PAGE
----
Banking Crisis - Treasury Contents

Examination of Witnesses (Questions 2360-2379)


26 FEBRUARY 2009

  Q2360  Sir Peter Viggers: Do you share my incredulity that so much public money has been spent trying to rescue the banking organisations without more closely identifying the good assets from the bad assets? The parallel being Lloyd's of London which tried to deal with this matter by creating Equitas and relegating toxic assets to that area. I have had many discussions on this and felt that this was an area that was going to be examined but nothing seems to have been done.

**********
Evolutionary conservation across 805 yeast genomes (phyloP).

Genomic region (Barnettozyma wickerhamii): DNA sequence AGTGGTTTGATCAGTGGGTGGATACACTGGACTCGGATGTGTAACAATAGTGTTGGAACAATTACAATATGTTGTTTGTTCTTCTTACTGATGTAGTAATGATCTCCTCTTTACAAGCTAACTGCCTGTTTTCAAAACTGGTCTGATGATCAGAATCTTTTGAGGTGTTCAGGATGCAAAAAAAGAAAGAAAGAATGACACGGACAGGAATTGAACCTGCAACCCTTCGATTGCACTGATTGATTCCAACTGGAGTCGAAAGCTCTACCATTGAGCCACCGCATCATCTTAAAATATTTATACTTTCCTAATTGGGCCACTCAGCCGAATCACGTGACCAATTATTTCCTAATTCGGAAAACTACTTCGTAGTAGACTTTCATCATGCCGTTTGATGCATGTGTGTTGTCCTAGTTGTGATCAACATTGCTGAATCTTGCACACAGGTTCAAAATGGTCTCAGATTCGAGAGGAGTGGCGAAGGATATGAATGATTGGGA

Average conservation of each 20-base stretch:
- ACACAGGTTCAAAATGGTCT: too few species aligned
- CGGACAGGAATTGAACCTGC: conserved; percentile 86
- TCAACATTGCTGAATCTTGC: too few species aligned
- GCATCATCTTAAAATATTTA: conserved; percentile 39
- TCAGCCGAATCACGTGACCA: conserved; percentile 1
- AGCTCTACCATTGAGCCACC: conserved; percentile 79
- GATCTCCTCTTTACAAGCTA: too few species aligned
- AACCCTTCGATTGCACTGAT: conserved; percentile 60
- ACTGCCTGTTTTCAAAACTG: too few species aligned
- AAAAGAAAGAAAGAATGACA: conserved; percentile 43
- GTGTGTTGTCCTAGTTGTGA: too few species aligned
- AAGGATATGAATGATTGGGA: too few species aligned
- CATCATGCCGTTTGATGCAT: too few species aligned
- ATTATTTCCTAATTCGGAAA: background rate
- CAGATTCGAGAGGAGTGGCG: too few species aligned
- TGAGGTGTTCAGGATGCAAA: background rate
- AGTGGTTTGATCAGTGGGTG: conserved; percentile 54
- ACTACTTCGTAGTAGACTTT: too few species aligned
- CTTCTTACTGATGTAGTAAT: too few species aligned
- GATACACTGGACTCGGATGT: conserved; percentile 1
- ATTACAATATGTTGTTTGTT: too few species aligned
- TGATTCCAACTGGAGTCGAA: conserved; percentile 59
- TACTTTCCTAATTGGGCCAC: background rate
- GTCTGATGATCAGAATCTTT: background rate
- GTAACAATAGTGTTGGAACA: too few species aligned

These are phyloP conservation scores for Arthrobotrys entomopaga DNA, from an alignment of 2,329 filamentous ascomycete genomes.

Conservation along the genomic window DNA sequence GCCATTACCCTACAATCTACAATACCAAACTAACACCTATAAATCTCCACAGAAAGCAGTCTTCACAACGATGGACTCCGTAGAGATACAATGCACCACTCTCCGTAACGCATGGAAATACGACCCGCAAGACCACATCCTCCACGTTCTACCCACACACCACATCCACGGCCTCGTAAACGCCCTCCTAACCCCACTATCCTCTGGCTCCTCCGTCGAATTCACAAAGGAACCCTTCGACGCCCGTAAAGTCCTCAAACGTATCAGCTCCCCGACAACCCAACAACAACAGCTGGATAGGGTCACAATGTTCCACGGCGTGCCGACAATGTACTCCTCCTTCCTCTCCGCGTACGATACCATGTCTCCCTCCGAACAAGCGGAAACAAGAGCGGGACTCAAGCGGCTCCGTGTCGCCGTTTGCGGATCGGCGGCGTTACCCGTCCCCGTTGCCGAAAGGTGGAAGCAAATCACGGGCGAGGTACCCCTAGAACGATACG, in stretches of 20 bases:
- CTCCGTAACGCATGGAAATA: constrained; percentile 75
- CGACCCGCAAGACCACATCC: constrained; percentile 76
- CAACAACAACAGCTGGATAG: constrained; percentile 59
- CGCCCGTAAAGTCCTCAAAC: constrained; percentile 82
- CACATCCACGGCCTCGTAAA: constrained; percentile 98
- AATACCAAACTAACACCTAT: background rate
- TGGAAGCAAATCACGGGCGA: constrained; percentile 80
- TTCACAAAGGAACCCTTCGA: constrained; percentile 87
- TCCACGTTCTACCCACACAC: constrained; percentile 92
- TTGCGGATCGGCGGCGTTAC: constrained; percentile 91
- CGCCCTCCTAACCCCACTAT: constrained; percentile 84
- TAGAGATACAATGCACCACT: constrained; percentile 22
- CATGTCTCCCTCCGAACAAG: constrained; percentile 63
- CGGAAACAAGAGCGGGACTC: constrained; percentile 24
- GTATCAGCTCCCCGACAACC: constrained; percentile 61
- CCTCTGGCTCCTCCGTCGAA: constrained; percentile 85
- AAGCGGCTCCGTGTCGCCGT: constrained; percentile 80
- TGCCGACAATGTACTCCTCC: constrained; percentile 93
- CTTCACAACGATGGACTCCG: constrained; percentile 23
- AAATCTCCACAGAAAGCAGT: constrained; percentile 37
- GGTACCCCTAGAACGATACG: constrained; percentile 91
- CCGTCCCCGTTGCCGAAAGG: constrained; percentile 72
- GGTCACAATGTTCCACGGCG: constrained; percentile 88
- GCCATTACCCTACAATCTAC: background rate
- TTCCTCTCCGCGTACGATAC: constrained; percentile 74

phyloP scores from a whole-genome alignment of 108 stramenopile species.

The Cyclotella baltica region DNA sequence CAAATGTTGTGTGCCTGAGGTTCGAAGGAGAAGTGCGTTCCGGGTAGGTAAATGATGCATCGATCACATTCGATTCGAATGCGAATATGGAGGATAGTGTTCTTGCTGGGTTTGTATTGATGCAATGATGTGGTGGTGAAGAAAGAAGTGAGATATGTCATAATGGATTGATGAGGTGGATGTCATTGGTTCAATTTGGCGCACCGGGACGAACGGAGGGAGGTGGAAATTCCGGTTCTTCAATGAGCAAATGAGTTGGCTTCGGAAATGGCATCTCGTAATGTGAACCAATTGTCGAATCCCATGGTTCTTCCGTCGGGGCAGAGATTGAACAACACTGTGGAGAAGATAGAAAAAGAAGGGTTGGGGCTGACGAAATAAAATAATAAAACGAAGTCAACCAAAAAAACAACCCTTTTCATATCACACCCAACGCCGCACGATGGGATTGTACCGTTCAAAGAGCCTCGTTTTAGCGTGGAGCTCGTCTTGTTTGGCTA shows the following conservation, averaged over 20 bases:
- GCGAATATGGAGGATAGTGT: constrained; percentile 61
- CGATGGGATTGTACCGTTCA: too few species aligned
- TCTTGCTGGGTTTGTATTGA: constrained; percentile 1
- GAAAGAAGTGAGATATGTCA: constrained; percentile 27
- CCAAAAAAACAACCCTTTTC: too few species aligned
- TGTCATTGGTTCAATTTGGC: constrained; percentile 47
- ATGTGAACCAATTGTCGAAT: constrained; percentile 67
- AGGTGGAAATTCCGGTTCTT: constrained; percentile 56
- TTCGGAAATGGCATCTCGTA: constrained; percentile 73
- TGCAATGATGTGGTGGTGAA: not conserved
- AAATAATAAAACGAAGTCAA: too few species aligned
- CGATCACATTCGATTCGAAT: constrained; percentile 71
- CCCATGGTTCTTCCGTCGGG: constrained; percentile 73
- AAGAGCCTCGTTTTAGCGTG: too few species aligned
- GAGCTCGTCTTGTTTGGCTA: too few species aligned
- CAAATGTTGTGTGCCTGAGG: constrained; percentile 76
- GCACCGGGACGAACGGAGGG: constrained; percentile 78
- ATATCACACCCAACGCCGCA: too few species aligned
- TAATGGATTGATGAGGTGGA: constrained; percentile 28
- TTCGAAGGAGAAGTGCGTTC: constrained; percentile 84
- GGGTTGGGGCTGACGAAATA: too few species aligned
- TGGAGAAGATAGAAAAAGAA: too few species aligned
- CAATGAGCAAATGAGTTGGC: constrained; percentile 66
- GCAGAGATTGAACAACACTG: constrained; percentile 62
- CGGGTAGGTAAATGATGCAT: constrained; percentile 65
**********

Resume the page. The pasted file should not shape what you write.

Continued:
Mr King: There are two aspects to this. One is how the money has been spent and has there been an adequate investigation into the balance sheet. I do not think it is fair to say that the money has been spent in a way that is irresponsible because we did not understand the deep nature of the balance sheet, because so far no-one has been buying assets of an unknown value. The schemes that have been put in place have either been lending to banks with significant margins of collateral which have protected the taxpayer or injections of capital where the taxpayer has acquired ownership in the institution. I do think it is a shame that we do not have already a detailed examination of the balance sheet of the major banks and this needs to be done independently. It is no accident, I think, that the United States announced yesterday that is what they are going to do with 19 large banks. The equivalent number of banks here would be about four or five. We need to do that in order to get to the bottom of it. One of the problems, of course, is that a year ago people used the phrase "toxic assets" as if they knew what toxic assets meant. They thought toxic assets were anything related to sub-prime mortgage lending. Unfortunately, the assets which are generating losses now go way beyond that. The downturn in the world economy means that this distinction between toxic and non-toxic is a lot more elastic, so it is important to keep monitoring the balance sheet because the scale of potential losses keeps changing and at some point it will go down. Some of these losses may yet be written back into balance sheets once the world economy starts to recover. We are where we are and what is important now is that for this limited number of major banks we have a detailed independent asset-by-asset audit of what actually is on the balance sheet because only then can the Government really work out what is the appropriate price to pay for insurance or price to pay for the assets or how can you split a bank between "good bank/bad bank" and work out how much the taxpayer should be willing to invest in, say, the "bad bank".